Foix and Tarascon-sur-Ariège  

Carte The 2012 Tour de France ended the 14th Stage in Foix. The riveting views of the town are still a vivid memory from prior years (e.g. 2008). The Romans built a fort on a rocky hill where the Château de Foix castle now dominates the town. The town of Foix probably owes its origin to an oratory founded by Charlemagne. It afterwards became the Abbey of Saint Volusianus in 849. It sits along the foothills of the Pyrenees which go from the North West to the South East in the most southern portion of France (about halfway between the Atlantic and Mediterranean coasts).

The Order of St. Augustine took possession of the abbey church of Saint Volusien and its monastery in 1104. The monastery housing the relics of this saint. Thereafter, came the construction of a much larger church with three naves and a transept. In the fourteenth century, the Romanesque apse was replaced by a new chorus with a polygonal shape. Unfortunately, the building was destroyed during the Wars of Religion and the relics lost. The reconstruction, begun in 1609, was probably completed 60 years later. What remains of the medieval church, is primarily its portal and the base of a few walls. Fermis built the organ built by Fermis in 1869 (restored in 2007).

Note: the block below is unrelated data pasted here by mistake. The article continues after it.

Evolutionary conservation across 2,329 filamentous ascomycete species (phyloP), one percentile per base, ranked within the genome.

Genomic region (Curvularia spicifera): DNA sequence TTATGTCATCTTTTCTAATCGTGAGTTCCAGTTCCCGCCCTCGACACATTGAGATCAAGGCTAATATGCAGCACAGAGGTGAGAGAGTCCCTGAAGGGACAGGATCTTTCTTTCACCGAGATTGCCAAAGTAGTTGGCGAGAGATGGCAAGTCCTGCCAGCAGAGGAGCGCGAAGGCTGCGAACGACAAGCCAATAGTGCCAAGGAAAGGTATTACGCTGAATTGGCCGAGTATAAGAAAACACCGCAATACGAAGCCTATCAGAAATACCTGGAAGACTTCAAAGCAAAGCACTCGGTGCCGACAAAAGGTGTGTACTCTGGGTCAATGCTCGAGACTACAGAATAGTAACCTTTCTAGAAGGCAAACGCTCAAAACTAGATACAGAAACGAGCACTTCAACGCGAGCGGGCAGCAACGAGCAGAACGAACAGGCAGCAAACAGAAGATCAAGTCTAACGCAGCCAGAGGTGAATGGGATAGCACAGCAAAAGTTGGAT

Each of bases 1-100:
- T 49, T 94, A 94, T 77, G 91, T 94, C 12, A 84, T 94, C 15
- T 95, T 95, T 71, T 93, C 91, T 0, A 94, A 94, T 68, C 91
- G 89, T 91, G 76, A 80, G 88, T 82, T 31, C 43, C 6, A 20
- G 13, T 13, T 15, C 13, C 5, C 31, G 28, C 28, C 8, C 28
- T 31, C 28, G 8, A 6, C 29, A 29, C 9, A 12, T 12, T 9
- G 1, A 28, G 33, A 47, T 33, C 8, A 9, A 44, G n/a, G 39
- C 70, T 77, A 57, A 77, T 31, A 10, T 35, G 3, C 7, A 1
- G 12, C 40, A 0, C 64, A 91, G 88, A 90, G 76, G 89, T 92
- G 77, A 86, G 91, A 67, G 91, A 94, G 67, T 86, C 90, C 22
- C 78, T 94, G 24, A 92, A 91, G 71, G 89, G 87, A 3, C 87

Of the original chapel at Montgauzy, nothing remains. It commemorated the victory of Charlemagne over the Moors in 778. The chapel became a place of pilgrimage. In 1340, the Bishop of Pamiers, Arnaud de Villemur, is reported to have intervened because of rowdiness. On January 4, 1562, the chapel, one of many targets of reform, was effectively closed, and in 1579 the governor of the castle of Foix had it demolished. It was rebuilt in 1628 and the pilgrimage resumed. During the Revolution, it was sold (1791), where it was not maintained under private hands. In 1840 the government took over. A Normal School is located in the area and in 1843 the chapel was reopened for worship. By 1883, itb was closed again and its the furnishings scattered. After repairs in 1943, it again reopened for worship.

Previously the capital of the County of Foix, and today situated at the heart of the department of Ariège, the town of Foix is best known by the three differently-shaped towers of its castle. Standing atop a steep and rocky perch, the fortification (from the 10th-15th centuries) recalls the Counts of Foix (and Viscounts of Béarn), notably the flamboyant Gaston Phœbus (1343-1391), who composed a livre des oraisons (Book of Prayer) and livre de la chasse, a writing related to the hunt. A statue of Gaston stands outside the Château de Pau. Foix remains a small town, but it benefits from the nearby Toulouse (north), Spain and Andorra (south). More pictures from and information about Foix -- here & here.